The doublethink that allows tabloids to campaign against online porn

A teenage rapist was excused by a judge because he had been "corrupted" by online filth. Where's the evidence?

Two fourteen-year-old children, separated by an ocean but united in the pages of the Daily Mail.

One, a British boy, tied a “Hello Kitty” apron around the eyes of a five-year-old girl and made her perform a sexual act on him. Wearing his school uniform in the dock of Cambridge Crown Court, he listened as Judge Hawkesworth blamed “the world and society” for allowing him to become “corrupted” by his exposure to sexualised material on the internet - further evidence of the need for the Daily Mail’s ‘Block Online Porn’ campaign.

The other, an American girl named Kylie Jenner, is famous for being the younger half-sister of Kim Kardashian, a woman who achieved fame through the release of a sex tape in 2007. Kylie can be seen with her sister in the Mail “stripping off” to “pose in bikinis.” She is pictured “displaying her … trim figure for her two millions (sic) Twitter followers to ogle at.”

There are those who are concerned about the sexualisation of children, and there are those who think that it’s fine to print pictures of a 14-year-old girl posing in “skimpy bikinis” and “tiny wetsuits” to sell newspapers, but only an institution as morally bankrupt as the Mail could hold both views simultaneously. Only the sort of editor one can imagine stalking the newsroom with sparkling white semen stains decorating the crotch of his handmade trousers, sneering contemptuously at his own readership, sickened by the girls he pimps to them, his skin coated with a stickiness that no amount of scrubbing and showering can rinse away.

Judge Hawkesworth himself is now a victim of this schizoid doublethink. On Wednesday he “spared” a teen “corrupted by internet porn”, his sentencing a convenient hook for the Mail’s campaign; but by Thursday an article described him as a “soft sentence judge” - a headline later altered (note the URL) to refer to a “cheap sentence”. Hawkesworth’s fate is to be cast as a heroic villain, a dangerously-liberal conservative judge who endangers the children he protects.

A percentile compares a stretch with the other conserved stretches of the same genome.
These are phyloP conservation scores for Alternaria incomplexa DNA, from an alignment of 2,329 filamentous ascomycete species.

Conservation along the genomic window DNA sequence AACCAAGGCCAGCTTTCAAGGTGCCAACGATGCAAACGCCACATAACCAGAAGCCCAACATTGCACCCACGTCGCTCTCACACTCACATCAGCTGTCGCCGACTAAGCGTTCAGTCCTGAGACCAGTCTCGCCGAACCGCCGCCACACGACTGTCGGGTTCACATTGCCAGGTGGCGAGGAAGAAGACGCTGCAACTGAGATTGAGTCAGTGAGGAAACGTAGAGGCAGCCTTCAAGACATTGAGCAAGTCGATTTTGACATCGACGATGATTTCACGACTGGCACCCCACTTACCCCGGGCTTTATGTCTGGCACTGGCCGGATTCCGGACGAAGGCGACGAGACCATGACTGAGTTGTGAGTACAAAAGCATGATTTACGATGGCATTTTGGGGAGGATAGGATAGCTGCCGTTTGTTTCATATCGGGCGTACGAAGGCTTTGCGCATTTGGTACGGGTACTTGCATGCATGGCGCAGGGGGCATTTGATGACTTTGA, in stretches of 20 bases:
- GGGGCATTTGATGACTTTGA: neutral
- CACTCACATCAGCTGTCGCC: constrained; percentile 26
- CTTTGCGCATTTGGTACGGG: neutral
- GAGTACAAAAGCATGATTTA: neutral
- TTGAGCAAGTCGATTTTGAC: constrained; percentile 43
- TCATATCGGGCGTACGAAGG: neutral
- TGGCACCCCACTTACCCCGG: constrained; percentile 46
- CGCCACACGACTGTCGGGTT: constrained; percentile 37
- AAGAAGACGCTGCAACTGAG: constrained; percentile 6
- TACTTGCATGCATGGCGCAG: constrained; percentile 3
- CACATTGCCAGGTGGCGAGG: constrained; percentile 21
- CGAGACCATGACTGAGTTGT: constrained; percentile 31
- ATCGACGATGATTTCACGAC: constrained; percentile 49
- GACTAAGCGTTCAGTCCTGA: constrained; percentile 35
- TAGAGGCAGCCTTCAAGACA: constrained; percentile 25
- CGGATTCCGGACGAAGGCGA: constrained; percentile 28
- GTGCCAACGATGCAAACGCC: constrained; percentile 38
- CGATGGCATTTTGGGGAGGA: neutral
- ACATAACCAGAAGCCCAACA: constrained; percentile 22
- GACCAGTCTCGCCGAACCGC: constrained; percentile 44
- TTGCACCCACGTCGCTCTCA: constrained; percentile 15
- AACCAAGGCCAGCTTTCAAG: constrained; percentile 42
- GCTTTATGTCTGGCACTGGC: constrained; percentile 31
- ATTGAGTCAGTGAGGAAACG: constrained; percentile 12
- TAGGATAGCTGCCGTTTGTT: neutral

The Judge deserves some scrutiny though, as this isn’t the first time he’s come to national attention for unusual rulings. In 2011 he gave a suspended sentence to a 26-year-old man who had groomed a 14-year-old school girl for sex, ruling that he was “simply a young man who was unable to control his sexual urges.” His argument invoked the myth of the self-guiding penis; the idea that men are helpless ballistic spunk missiles, a careless whisper away from deploying their payload over some innocent bystander. It’s an idea usually espoused by men trying to excuse their crappy behaviour; people like Brendan O’Neill, whose penis forces him to wolf-whistle at passing girls, and writes many of his columns.

Judge Hawkesworth blamed impulses in this latest case too, sympathizing with a young boy who, according to the Mail, “later admitted he regularly looked at hardcore pornography on a laptop at home.” “I’m satisfied it was impulsive and I believe you have become sexualised by your exposure to and the corruption of pornography,” the judge is reported as saying: “Your exposure at such a young age has ended in tragedy. It was the fault of the world and society.” Not the parents, nor the school, nor even the town – nothing so crudely specific.

The phrase, “sexualised by your exposure to and the corruption of pornography,” is syntactically dubious and semantically void. ‘Sexualisation’ is one of those terms like ‘big society’ that has become synonymous with “something I can’t adequately describe.” It is a mythical mental health issue invented by campaigners who feel that it’s ‘common sense’ that children are be damaged by sexually explicit material, but who are unable to define either the damage or the causes beyond terms that are so vague as to be meaningless.  In effect the judge seems to have invoked a new mental health condition for the purposes of giving the child a lighter sentence.

This condition - new to medicine - is brought on by exposure to a class of entertainment that covers everything from erotic fiction writing to water-sports via knee-jobs and macrophilia, but which emphatically does not include topless women (or 14-year old bikini models) in tabloid newspapers. It leads to the generation of ‘hormones’ – unprecedented in teenage boys - which in turn persuade  patients to do things like coercing a 5 year old girl into performing a sex act. If this model is true, and a majority of teenagers view porn, then only some miracle is preventing horny youth gangs invading nursery schools up and down the land.

“The case has fuelled demands for stricter controls to be put in place to stop children accessing online porn,” according to the Mail, who cite no examples. They fell foul of a PCC complaint by some bloke recently, and ended up removing an article that falsely inflated public support for an automatic internet filter. Still, their editorial line – one of them at least - has strong support from powerful politicians; people like the rising Conservative star Claire Perry, an MP who campaigns on her opposition to the sexualisation of children. I asked Perry on Twitter what she thought of the Mail’s regular bikini shots of Kylie Jenner. She didn’t reply.